Innovate January 2018

Cox Business Supports Local Entrepreneurs

Written By: Ellen Andreu

When Sheldon Barrett suffered from high blood pressure during his college years, he began to drink coconut water to normalize his vitamin C and potassium levels. Normally, his father would open up coconuts for him using a machete, but Sheldon wanted to be able to open coconuts on his own.

In 2010, Barrett founded Cocovana, a tropical lifestyle company with a goal to provide everyone with access to fresh coconut water. The downside is that most bottled coconut water is pasteurized which destroys nutrition and alters taste.

This inspired Barrett to create the Coconut Twist, a tool to open coconuts.

With seven stores in Gainesville that currently carry fresh coconuts, fresh coconut water is a growing industry. With the Coconut Twist, everyone can open up coconuts easily and enjoy the benefits of fresh coconut water.

Barrett’s Coconut Twist was the winning invention out of several presented at Cox Business’s annual Get Started Gainesville Business Pitch competition. Cox Business understands the value of start-up businesses and through its competition, it aims to help others succeed in a competitive market.

“We continue to host these Get Started events because we believe in the small business and start-up community,” said Ken Kraft, the senior vice president of Cox Business Marketing.

The third largest cable company in the U.S. held the annual competition at the Florida Museum of Natural History on Oct. 3, 2017. Over 150 people attended the event to watch the pitches, network and listen to advice from established entrepreneurs on marketing, funding and business growth strategy.

During the competition, each business delivers a two-and-a-half-minute pitch to a panel of successful entrepreneurs and experts. The panelists included Susan Davenport, president and CEO of Gainesville Area Chamber of Commerce; Alan Chatman, vice president of WCJB-TV20 in Gainesville; Leah Lytle, founder and CEO of Flirties and Artsy Abode & So Mermazing; James Coats, CEO of applied sciences at Phalanx Defense Systems; and Kevin Sheilley, president and CEO of Ocala Marion County Chamber and Economic Partnership.

Each panelist judged the pitches based on a set of criteria. The pitch needed to explain how the business will reach its target market, how the business will solve a certain problem, what competitive advantages the business has and what its revenue model will look like. Then the judges take into consideration how well the performance went overall. After the pitches, the judges have the opportunity to give advice and tips to the audience and the businesses participating in the competition. There is also a Q&A session with the panel of judges and the audience.

“Over 30 great start-up organizations applied for our third year of Get Started Gainesville,” said Harbin Bolton, vice president of Cox Business Florida and Georgia. “It was very difficult to narrow down to a list of five finalists.”

The five finalists included BehaviorMe Inc., SCUBOTICS, HealthSteps, Cocovana and AuxThera, LLC. BehaviorMe, Inc.

specializes in virtual reality simulations for healthcare professionals to provide to its clients. SCUBOTICS creates underwater drones to help divers capture their entire underwater experience. HealthSteps provides digital solutions to improve pediatric health outcomes. Cocovana designed the Coconut Twist, a tool to open coconuts, and AuxThera, LLC provides a three-step health plan for veterinarians and vet owners to help animals lose weight.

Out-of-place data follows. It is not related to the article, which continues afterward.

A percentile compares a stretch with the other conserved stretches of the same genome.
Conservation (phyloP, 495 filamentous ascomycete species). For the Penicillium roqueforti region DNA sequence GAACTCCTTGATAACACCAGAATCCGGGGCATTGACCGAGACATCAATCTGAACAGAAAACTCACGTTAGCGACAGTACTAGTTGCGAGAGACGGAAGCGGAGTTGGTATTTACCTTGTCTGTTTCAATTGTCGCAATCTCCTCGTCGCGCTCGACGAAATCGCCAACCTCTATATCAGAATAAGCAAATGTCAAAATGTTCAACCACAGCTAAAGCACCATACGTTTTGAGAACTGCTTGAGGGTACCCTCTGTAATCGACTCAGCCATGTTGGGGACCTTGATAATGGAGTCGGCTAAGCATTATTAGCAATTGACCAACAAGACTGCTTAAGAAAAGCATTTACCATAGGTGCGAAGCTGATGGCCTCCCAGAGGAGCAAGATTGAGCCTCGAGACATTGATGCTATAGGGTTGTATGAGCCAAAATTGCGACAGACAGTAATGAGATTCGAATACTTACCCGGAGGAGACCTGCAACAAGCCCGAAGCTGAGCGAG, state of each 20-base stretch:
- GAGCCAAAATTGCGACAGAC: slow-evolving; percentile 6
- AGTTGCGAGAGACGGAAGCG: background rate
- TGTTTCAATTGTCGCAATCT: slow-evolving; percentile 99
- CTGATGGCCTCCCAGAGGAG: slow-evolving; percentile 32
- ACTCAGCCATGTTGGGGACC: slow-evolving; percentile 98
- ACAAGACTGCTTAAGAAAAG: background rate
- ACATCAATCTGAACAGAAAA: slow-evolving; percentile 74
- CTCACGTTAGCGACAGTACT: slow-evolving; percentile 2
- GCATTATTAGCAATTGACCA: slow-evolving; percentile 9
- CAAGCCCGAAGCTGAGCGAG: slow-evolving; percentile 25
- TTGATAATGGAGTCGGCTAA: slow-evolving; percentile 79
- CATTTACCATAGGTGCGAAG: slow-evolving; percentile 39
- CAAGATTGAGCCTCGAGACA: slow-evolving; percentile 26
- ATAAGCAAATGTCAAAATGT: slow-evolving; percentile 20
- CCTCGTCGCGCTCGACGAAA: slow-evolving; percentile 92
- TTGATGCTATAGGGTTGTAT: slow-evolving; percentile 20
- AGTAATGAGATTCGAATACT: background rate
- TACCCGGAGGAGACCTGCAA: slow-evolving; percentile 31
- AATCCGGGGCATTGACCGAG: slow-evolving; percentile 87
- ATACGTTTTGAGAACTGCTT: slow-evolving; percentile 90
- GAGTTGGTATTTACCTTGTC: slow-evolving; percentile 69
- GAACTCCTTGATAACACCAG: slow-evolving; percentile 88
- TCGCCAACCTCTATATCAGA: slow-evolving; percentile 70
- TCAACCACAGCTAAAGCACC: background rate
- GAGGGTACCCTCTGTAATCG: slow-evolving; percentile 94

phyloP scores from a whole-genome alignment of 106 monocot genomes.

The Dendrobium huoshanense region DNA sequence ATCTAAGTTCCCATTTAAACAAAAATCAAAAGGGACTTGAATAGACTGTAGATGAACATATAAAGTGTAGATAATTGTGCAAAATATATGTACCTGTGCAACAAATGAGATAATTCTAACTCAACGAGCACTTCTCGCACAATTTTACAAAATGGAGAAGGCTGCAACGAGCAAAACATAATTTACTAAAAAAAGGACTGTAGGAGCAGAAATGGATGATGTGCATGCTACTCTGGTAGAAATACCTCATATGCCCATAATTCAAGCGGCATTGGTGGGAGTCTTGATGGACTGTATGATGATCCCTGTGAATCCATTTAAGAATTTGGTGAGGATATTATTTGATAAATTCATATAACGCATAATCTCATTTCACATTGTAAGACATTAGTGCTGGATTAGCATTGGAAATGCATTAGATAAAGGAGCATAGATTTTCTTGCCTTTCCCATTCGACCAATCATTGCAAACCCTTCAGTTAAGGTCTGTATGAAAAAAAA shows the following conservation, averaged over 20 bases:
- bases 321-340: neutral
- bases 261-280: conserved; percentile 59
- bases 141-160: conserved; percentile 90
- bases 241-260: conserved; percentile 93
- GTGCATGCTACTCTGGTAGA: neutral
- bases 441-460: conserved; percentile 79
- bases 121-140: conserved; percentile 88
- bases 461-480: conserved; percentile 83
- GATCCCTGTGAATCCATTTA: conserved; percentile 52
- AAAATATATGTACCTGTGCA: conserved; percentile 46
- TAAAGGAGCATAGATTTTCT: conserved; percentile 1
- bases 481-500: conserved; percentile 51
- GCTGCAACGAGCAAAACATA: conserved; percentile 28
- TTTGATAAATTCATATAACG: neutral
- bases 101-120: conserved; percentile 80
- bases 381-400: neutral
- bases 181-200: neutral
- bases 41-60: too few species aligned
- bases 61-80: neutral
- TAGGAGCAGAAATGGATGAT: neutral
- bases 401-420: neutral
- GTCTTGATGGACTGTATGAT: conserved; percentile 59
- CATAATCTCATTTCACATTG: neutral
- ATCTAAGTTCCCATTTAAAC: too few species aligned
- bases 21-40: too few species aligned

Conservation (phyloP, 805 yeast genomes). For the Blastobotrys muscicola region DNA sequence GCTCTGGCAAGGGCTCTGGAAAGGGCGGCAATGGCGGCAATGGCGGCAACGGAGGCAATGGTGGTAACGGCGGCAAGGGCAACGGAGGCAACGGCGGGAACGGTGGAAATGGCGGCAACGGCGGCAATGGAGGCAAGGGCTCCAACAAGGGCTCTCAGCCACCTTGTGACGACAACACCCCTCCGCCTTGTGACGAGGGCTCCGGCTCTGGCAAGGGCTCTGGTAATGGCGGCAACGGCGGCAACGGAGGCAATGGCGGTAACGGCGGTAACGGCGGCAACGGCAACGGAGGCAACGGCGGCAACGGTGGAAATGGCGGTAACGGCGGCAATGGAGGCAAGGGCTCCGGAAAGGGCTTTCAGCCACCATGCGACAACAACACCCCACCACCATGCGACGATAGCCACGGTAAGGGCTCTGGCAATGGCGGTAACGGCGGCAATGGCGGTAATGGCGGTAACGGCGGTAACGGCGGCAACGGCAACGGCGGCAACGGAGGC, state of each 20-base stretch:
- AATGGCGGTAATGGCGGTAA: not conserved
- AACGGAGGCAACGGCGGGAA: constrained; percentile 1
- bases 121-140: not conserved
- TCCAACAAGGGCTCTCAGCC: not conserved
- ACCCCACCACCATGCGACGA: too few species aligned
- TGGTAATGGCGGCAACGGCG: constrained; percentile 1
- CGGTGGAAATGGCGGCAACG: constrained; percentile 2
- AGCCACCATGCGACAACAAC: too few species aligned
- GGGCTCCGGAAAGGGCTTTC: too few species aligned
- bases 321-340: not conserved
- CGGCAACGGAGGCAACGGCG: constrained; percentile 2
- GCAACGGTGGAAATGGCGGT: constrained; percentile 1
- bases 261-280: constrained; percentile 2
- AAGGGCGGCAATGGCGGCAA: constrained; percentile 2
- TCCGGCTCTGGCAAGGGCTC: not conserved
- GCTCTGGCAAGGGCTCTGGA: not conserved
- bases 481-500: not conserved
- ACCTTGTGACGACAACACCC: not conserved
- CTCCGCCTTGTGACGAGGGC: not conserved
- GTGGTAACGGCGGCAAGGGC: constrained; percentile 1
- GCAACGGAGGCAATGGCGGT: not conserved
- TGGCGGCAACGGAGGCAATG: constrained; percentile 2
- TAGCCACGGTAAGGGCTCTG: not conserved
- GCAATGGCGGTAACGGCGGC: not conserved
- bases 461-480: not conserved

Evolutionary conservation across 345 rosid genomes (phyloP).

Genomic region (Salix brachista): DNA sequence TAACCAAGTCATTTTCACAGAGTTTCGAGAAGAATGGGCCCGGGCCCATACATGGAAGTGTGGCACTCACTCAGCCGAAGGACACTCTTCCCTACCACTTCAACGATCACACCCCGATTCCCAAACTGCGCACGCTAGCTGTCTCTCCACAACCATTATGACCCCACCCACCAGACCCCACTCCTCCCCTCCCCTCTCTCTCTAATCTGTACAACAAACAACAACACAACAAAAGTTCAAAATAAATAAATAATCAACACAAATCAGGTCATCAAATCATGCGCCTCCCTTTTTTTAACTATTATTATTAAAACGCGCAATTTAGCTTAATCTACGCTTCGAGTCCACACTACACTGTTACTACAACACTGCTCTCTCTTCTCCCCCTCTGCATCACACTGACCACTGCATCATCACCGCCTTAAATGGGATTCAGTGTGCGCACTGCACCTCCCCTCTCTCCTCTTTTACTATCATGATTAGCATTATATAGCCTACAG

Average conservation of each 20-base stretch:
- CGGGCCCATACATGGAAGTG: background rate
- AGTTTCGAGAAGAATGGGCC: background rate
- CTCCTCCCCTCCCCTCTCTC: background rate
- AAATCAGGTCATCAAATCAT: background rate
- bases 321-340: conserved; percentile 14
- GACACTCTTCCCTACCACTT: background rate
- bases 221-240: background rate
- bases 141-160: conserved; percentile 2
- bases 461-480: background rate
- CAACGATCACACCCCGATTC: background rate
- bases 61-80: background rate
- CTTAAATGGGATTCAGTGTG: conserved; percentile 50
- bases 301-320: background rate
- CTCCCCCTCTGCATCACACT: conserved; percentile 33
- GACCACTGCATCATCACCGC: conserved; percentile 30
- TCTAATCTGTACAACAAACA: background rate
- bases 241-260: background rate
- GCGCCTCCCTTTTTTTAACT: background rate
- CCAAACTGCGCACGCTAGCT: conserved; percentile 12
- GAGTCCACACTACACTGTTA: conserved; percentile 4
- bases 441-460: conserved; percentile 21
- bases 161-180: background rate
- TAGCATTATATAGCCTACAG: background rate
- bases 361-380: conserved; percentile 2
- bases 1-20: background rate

All the finalists are offered two consultation sessions before the event with a consulting company, PitchMaps, that helps businesses find its message. The company aids in refining each pitch to define five key parts: what the company does, why the audience should pay attention, a solution to a problem, a reason to believe in the company and an offer to the audience.

The winner was chosen on the innovation, ease of implementation and the extent to which the community can benefit from its business pitch.

Barrett applied for the Get Started Gainesville competition three years in a row before winning it all. His persistence and dedication to his business caught the attention of each panelist. The coconut “can opener” has been successfully pitched to Whole Foods and six other retailers including the second largest retailer in the nation, Kroger. The invention can also core apples, pears and pineapples.

Cox Business awarded the outstanding start-up business with a prize package valued over $20,000. The prize package includes a $10,000 cash prize, features in magazines, a $5,000 in-kind Cox Business Services for one year and a $2,500 production. These packages from Cox Media are designed to help kick start the business while giving the company the recognition it deserves.

“Entrepreneurship is strong in America and that spirit is alive and well in Gainesville,” said Kraft. “It is vital to the business community here.”

Start-ups and small business are what make Gainesville unique, and with this competition, Cox Business can assist start-up businesses the resources they need to succeed.


Ellen Andreu is a junior journalism student at the University of Florida. When she isn’t drinking coffee or writing, she is out on the water wakeboarding. She is known for her desire to travel, write stories and learn more about the world.


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